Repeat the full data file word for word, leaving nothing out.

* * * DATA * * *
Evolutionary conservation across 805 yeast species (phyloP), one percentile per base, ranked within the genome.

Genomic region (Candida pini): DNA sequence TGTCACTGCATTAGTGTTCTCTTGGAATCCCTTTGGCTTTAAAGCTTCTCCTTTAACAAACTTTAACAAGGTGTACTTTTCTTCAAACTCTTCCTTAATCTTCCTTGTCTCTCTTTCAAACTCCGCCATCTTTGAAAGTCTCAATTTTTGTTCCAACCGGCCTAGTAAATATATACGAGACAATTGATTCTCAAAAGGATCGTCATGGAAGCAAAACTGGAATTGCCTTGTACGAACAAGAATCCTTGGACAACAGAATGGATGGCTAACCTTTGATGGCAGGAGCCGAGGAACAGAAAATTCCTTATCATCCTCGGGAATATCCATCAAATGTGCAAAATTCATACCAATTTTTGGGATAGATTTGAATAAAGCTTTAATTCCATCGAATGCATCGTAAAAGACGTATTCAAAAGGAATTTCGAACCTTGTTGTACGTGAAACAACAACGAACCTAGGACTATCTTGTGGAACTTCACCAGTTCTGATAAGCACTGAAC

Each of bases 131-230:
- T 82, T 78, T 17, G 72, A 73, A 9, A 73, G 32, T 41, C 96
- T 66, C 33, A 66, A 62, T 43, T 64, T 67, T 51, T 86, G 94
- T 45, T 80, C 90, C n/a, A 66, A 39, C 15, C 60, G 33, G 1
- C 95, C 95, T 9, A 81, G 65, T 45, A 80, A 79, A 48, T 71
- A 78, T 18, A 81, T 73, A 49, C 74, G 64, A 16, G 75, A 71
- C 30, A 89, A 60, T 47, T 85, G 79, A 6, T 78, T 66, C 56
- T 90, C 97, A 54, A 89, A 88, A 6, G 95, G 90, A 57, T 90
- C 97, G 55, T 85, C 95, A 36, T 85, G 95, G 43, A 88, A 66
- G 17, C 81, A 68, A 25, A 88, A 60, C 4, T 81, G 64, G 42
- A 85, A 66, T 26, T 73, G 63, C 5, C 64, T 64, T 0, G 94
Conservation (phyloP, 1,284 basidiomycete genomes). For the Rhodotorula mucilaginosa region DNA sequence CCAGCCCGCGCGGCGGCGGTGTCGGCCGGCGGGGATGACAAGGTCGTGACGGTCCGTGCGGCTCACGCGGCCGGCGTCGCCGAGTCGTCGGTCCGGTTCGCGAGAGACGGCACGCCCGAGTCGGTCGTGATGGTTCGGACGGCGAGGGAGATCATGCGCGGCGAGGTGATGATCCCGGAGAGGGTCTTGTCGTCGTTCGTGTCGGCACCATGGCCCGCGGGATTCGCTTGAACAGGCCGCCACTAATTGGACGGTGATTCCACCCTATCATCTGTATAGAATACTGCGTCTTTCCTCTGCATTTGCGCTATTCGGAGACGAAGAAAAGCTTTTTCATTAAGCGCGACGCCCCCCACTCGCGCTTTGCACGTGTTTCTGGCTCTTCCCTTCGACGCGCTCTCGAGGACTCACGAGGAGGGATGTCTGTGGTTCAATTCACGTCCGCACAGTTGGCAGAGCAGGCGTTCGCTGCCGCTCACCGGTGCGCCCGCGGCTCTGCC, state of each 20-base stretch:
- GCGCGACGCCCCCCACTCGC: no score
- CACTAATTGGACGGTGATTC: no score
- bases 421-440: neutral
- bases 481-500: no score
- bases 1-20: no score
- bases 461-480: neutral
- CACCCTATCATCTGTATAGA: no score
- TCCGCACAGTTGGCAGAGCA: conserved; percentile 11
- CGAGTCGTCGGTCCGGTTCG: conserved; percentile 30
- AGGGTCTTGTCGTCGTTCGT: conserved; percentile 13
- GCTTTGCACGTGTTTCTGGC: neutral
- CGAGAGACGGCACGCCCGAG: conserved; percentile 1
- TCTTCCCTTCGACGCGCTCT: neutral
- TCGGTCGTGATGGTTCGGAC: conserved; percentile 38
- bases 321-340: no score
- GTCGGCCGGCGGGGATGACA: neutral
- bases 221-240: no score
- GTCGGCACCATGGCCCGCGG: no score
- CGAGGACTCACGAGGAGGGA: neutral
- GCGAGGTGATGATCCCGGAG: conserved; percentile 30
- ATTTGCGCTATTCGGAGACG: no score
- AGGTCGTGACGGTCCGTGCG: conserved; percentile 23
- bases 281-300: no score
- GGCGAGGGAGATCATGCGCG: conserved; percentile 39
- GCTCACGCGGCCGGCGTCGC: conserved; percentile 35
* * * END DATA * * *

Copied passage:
Evolutionary conservation across 805 yeast species (phyloP), one percentile per base, ranked within the genome.

Genomic region (Candida pini): DNA sequence TGTCACTGCATTAGTGTTCTCTTGGAATCCCTTTGGCTTTAAAGCTTCTCCTTTAACAAACTTTAACAAGGTGTACTTTTCTTCAAACTCTTCCTTAATCTTCCTTGTCTCTCTTTCAAACTCCGCCATCTTTGAAAGTCTCAATTTTTGTTCCAACCGGCCTAGTAAATATATACGAGACAATTGATTCTCAAAAGGATCGTCATGGAAGCAAAACTGGAATTGCCTTGTACGAACAAGAATCCTTGGACAACAGAATGGATGGCTAACCTTTGATGGCAGGAGCCGAGGAACAGAAAATTCCTTATCATCCTCGGGAATATCCATCAAATGTGCAAAATTCATACCAATTTTTGGGATAGATTTGAATAAAGCTTTAATTCCATCGAATGCATCGTAAAAGACGTATTCAAAAGGAATTTCGAACCTTGTTGTACGTGAAACAACAACGAACCTAGGACTATCTTGTGGAACTTCACCAGTTCTGATAAGCACTGAAC

Each of bases 131-230:
- T 82, T 78, T 17, G 72, A 73, A 9, A 73, G 32, T 41, C 96
- T 66, C 33, A 66, A 62, T 43, T 64, T 67, T 51, T 86, G 94
- T 45, T 80, C 90, C n/a, A 66, A 39, C 15, C 60, G 33, G 1
- C 95, C 95, T 9, A 81, G 65, T 45, A 80, A 79, A 48, T 71
- A 78, T 18, A 81, T 73, A 49, C 74, G 64, A 16, G 75, A 71
- C 30, A 89, A 60, T 47, T 85, G 79, A 6, T 78, T 66, C 56
- T 90, C 97, A 54, A 89, A 88, A 6, G 95, G 90, A 57, T 90
- C 97, G 55, T 85, C 95, A 36, T 85, G 95, G 43, A 88, A 66
- G 17, C 81, A 68, A 25, A 88, A 60, C 4, T 81, G 64, G 42
- A 85, A 66, T 26, T 73, G 63, C 5, C 64, T 64, T 0, G 94
Conservation (phyloP, 1,284 basidiomycete genomes). For the Rhodotorula mucilaginosa region DNA sequence CCAGCCCGCGCGGCGGCGGTGTCGGCCGGCGGGGATGACAAGGTCGTGACGGTCCGTGCGGCTCACGCGGCCGGCGTCGCCGAGTCGTCGGTCCGGTTCGCGAGAGACGGCACGCCCGAGTCGGTCGTGATGGTTCGGACGGCGAGGGAGATCATGCGCGGCGAGGTGATGATCCCGGAGAGGGTCTTGTCGTCGTTCGTGTCGGCACCATGGCCCGCGGGATTCGCTTGAACAGGCCGCCACTAATTGGACGGTGATTCCACCCTATCATCTGTATAGAATACTGCGTCTTTCCTCTGCATTTGCGCTATTCGGAGACGAAGAAAAGCTTTTTCATTAAGCGCGACGCCCCCCACTCGCGCTTTGCACGTGTTTCTGGCTCTTCCCTTCGACGCGCTCTCGAGGACTCACGAGGAGGGATGTCTGTGGTTCAATTCACGTCCGCACAGTTGGCAGAGCAGGCGTTCGCTGCCGCTCACCGGTGCGCCCGCGGCTCTGCC, state of each 20-base stretch:
- GCGCGACGCCCCCCACTCGC: no score
- CACTAATTGGACGGTGATTC: no score
- bases 421-440: neutral
- bases 481-500: no score
- bases 1-20: no score
- bases 461-480: neutral
- CACCCTATCATCTGTATAGA: no score
- TCCGCACAGTTGGCAGAGCA: conserved; percentile 11
- CGAGTCGTCGGTCCGGTTCG: conserved; percentile 30
- AGGGTCTTGTCGTCGTTCGT: conserved; percentile 13
- GCTTTGCACGTGTTTCTGGC: neutral
- CGAGAGACGGCACGCCCGAG: conserved; percentile 1
- TCTTCCCTTCGACGCGCTCT: neutral
- TCGGTCGTGATGGTTCGGAC: conserved; percentile 38
- bases 321-340: no score
- GTCGGCCGGCGGGGATGACA: neutral
- bases 221-240: no score
- GTCGGCACCATGGCCCGCGG: no score
- CGAGGACTCACGAGGAGGGA: neutral
- GCGAGGTGATGATCCCGGAG: conserved; percentile 30
- ATTTGCGCTATTCGGAGACG: no score
- AGGTCGTGACGGTCCGTGCG: conserved; percentile 23
- bases 281-300: no score
- GGCGAGGGAGATCATGCGCG: conserved; percentile 39
- GCTCACGCGGCCGGCGTCGC: conserved; percentile 35